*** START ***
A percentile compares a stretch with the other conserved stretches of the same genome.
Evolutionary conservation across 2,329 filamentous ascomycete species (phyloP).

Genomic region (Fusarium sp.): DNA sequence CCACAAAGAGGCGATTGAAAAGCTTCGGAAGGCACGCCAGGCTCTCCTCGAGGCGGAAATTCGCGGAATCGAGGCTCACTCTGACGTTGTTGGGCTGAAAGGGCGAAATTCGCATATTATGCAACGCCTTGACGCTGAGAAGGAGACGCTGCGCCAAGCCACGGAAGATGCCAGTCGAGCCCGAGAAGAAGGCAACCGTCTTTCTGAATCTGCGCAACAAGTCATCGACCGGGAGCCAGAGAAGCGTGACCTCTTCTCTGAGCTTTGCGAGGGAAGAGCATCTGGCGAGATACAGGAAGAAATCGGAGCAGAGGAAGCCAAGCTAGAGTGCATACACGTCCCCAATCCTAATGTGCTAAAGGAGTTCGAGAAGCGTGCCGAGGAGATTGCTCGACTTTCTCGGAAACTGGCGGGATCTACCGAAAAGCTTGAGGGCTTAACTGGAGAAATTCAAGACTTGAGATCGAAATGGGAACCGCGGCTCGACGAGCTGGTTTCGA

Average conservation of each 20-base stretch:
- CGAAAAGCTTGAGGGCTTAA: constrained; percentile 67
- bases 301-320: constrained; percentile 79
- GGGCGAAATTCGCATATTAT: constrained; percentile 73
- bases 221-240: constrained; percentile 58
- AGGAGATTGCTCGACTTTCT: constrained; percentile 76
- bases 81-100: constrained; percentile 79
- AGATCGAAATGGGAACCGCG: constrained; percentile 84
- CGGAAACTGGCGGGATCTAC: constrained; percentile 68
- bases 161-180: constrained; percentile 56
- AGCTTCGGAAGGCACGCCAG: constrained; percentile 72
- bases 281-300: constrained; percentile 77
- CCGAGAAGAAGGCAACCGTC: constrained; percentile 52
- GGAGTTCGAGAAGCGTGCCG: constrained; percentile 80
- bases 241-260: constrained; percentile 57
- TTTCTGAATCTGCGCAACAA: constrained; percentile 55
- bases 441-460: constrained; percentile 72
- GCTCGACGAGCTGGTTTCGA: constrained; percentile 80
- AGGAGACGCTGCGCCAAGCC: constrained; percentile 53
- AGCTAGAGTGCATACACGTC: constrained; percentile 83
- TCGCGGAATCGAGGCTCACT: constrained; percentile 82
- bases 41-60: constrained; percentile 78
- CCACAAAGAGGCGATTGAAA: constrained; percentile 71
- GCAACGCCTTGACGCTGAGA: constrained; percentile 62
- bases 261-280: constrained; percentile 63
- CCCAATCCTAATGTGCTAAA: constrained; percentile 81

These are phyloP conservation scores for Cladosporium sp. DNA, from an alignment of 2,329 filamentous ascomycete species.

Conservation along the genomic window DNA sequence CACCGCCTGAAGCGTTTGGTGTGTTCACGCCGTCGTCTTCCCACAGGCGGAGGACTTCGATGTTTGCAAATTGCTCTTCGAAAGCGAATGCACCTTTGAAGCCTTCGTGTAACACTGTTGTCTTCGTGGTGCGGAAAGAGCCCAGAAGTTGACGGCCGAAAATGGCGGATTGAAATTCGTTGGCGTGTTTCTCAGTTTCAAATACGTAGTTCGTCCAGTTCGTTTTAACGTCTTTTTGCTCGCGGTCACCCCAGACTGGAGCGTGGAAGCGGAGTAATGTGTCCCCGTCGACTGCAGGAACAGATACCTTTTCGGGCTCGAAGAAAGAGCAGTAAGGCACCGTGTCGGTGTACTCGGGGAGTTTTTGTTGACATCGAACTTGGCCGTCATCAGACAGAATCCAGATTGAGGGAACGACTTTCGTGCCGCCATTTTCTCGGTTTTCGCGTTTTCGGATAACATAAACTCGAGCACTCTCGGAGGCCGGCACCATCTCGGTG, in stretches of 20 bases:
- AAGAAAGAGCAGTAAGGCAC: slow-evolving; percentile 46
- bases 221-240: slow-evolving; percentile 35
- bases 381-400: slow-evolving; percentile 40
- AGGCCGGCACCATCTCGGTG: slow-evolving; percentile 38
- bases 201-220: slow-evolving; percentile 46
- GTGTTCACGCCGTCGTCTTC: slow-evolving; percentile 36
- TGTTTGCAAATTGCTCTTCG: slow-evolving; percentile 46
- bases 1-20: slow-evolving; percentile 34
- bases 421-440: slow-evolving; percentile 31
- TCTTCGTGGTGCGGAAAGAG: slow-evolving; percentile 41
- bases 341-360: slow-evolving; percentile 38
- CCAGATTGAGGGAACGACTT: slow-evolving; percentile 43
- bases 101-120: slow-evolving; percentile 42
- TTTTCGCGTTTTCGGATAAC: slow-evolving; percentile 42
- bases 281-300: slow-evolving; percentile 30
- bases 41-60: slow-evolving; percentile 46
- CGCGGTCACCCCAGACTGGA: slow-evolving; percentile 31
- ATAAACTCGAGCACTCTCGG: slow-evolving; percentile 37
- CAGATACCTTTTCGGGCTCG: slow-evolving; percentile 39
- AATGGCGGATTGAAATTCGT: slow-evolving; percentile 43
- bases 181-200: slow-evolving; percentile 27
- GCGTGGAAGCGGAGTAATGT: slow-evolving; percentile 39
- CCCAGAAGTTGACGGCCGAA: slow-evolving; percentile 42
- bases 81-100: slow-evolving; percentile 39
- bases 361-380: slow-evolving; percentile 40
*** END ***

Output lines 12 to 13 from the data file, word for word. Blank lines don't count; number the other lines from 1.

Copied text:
- CGGAAACTGGCGGGATCTAC: constrained; percentile 68
- bases 161-180: constrained; percentile 56